Contributed by
Nov 14, 2005

Note added November 17, 2005: The Senate passed the budget as well.

There were some interesting news items out of NASA in the past day. I got some email about all this from the American Astronomical Society (AAS), which issues press releases pertaining to astronomy, space science, and of course NASA.

The first bit of news out of NASA is that the control and management of the Robotic Lunar Exploration Program has been given to the Ames Research Center (which is local to me) in Mountain View, California. Interesting. I heard some time ago (I do have some sources) that this might happen, but now it's a done deal. Of course, whether we actually go back to the Moon or not is up to how NASA gets funded (Bush is the one who created this "vision", and there is no guarantee the next President will also want to pursue this line of exploration). Speaking of which...

The second news item is that the NASA budget, which is controlled by Congress, was passed by the House (and is expected to be passed by the Senate). I was curious to see what would happen in the House, as arguably NASA's biggest friend there is Tom Delay. Basically, the total amount for NASA (16.457 billion dollars) is about the same as for last year. Bear in mind that many other budgets will be decreased by about 2%, and this can be considered a minor victory for NASA. However, even after the budget passes, it may get cut by that 2%. Welcome to politics.

Some specifics:

1) The budget for Science, Aeronautics, and Exploration has increased 7.6% from last year. It looks like much of this is due to the increased spending needed to develop the new Constellation Systems program, the part of NASA that will create new rockets to replace the Shuttle. That part of the budget tripled to $1.1 billion.

2) This little bomb was tucked away in the email:

Congress has allocated $271 million for the Hubble Space Telescope in anticipation of a servicing mission to repair the telescope. This amount is $50 million more than the President's requested level.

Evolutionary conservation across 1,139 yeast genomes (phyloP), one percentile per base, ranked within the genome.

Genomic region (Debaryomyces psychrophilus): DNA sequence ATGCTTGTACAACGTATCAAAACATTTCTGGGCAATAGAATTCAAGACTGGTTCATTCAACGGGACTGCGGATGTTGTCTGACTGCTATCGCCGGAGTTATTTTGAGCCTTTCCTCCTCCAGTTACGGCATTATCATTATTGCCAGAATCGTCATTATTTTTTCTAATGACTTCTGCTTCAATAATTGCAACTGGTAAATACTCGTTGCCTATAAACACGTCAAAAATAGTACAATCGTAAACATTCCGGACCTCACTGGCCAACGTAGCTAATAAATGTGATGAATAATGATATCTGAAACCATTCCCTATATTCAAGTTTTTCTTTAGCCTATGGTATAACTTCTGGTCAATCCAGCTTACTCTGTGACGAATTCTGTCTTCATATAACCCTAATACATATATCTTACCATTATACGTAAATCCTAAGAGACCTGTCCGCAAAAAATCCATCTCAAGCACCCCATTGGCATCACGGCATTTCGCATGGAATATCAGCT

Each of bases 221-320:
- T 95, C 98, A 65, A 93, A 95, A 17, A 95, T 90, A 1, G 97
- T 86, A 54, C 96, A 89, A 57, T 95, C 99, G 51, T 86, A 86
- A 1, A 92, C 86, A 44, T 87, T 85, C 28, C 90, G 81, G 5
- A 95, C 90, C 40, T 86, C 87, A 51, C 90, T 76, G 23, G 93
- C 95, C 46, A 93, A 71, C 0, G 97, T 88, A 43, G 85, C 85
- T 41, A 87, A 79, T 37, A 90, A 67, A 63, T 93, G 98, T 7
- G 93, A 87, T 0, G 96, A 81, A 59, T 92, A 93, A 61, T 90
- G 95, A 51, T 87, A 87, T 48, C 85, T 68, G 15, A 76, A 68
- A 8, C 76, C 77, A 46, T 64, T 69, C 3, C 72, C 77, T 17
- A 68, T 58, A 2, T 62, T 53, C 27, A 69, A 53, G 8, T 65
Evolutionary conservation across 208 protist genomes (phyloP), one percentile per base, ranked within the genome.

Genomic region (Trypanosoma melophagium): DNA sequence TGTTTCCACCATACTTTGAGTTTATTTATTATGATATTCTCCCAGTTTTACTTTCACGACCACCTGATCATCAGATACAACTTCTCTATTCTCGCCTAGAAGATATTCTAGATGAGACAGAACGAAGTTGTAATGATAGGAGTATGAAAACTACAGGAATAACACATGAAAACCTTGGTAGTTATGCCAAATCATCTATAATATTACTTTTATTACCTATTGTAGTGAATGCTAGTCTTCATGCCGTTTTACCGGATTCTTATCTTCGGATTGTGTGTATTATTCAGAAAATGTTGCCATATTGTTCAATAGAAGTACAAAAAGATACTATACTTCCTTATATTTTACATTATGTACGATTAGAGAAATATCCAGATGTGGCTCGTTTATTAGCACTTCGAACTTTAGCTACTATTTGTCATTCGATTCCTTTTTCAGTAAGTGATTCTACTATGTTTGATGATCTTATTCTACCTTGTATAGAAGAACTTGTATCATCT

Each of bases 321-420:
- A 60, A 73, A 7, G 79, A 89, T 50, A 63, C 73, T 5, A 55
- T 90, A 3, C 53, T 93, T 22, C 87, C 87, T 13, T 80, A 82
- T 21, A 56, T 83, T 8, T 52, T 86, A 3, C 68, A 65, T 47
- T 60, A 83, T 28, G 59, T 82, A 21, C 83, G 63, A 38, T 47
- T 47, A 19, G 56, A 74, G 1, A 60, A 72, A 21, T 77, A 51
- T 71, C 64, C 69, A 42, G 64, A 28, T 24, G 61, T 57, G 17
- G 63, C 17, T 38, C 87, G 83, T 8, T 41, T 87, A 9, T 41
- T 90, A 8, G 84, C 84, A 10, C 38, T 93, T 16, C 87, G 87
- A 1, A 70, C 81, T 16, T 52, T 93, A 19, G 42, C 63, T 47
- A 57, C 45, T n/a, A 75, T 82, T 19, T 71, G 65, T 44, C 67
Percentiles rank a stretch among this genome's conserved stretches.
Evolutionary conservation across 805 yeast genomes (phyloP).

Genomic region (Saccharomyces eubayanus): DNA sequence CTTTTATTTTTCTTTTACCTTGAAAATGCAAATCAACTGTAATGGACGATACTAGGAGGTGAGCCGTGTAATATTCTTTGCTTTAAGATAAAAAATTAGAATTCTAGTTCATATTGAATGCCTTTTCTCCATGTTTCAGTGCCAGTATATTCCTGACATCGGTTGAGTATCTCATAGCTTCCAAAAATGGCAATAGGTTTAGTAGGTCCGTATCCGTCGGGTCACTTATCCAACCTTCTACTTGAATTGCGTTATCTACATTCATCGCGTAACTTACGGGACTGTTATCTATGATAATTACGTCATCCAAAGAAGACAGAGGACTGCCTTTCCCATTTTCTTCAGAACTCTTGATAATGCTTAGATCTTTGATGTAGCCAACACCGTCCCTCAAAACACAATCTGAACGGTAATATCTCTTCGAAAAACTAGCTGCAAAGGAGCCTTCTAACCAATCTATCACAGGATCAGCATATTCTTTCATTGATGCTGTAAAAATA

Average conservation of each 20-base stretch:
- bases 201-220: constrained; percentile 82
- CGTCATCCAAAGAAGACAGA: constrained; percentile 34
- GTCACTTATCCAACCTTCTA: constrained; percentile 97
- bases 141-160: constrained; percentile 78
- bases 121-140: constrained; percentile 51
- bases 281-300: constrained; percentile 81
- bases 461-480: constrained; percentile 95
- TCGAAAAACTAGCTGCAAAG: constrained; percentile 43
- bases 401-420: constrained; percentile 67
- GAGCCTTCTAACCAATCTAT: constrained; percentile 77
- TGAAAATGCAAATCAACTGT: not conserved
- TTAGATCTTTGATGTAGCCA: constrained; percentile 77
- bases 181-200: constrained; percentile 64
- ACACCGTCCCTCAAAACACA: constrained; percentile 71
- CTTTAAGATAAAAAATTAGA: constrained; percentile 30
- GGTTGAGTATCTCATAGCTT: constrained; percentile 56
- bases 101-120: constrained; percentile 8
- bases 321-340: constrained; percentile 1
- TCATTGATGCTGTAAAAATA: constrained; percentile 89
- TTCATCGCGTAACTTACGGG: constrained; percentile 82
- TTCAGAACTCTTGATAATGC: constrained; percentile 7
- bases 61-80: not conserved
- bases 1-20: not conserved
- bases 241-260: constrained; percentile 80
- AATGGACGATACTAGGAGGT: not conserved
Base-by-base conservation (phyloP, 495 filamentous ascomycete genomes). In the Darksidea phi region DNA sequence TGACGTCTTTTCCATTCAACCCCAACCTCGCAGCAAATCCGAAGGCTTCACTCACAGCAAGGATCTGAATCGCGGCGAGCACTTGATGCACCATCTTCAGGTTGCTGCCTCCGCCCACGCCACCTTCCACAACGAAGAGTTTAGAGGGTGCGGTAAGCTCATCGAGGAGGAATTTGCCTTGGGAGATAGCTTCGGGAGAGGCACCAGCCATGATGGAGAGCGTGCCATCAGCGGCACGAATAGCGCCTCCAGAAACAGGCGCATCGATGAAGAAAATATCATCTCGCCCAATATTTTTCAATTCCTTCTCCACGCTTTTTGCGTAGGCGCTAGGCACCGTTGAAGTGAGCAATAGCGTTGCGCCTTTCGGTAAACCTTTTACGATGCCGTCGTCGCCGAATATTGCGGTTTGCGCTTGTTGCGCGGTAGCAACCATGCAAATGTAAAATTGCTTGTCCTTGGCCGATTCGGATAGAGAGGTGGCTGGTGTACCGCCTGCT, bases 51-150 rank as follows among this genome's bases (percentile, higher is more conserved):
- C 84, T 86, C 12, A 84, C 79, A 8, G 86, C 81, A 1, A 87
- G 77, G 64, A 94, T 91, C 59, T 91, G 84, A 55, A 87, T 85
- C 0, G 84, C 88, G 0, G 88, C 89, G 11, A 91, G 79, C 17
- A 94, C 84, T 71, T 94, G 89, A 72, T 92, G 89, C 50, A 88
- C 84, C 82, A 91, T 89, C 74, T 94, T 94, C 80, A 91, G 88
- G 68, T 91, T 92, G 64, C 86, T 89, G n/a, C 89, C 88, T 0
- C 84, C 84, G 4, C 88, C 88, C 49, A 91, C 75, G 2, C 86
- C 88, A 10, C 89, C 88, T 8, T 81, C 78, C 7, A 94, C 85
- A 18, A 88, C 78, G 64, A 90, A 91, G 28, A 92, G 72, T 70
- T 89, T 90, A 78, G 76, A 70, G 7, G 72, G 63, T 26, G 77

Holy cow! Now, this does not mean it's a done deal. NASA has already said that there must be two successful Shuttle missions in a row before they will consider servicing Hubble. But this is still a good sign. Still, I'll note that in a budget that has not increased, we're talking a "zero sum game": if some program gets increased, another decreases. I'll need to look over the budget myself and see what's what, but with the James Webb Space Telescope getting into budget overruns (big ones), this may be big trouble for other, less sexy missions. I'll note I work on some of those less sexy missions, so this is of personal concern to me.

3) Congressional earmarks (dedicated money chosen by Congress which must be spent on specific projects) are loved and hated by the people affected. It's great to see some projects funded that might get passed over by NASA if they were only allowed to be in a general fund, but maybe NASA is better at making that decision than a (biased) congresscritter who may be looking to fund something in their home district. This really is just pork-barrel politics, and it rubs me the wrong way, even if good things get funded this way. This year, Congress earmarked a record $321 million. Wow.

This specific earmark caught my eye:

"$1,000,000 for Downey, California related to housing of a Space Shuttle mock-up"

That's a lot of cash to build a model of a rocket that has only a few years left in the program. Hmmmm.

4) The National Science Foundation, a huge science grant-sponsoring organization, got an increase of 3% to their budget! That's wonderful news.

5) Mars exploration funding remains constant at $680 million.

An interesting analysis was posted by the American Association for the Advancement of Science. It's good reading.

And in a final analysis of one NASA program... renowned physicist Stephen Hawking recently spoke in California. In the Q&A session at the end, he was asked what he thought about Bush's plan to go to Mars. He replied simply, "Stupid".

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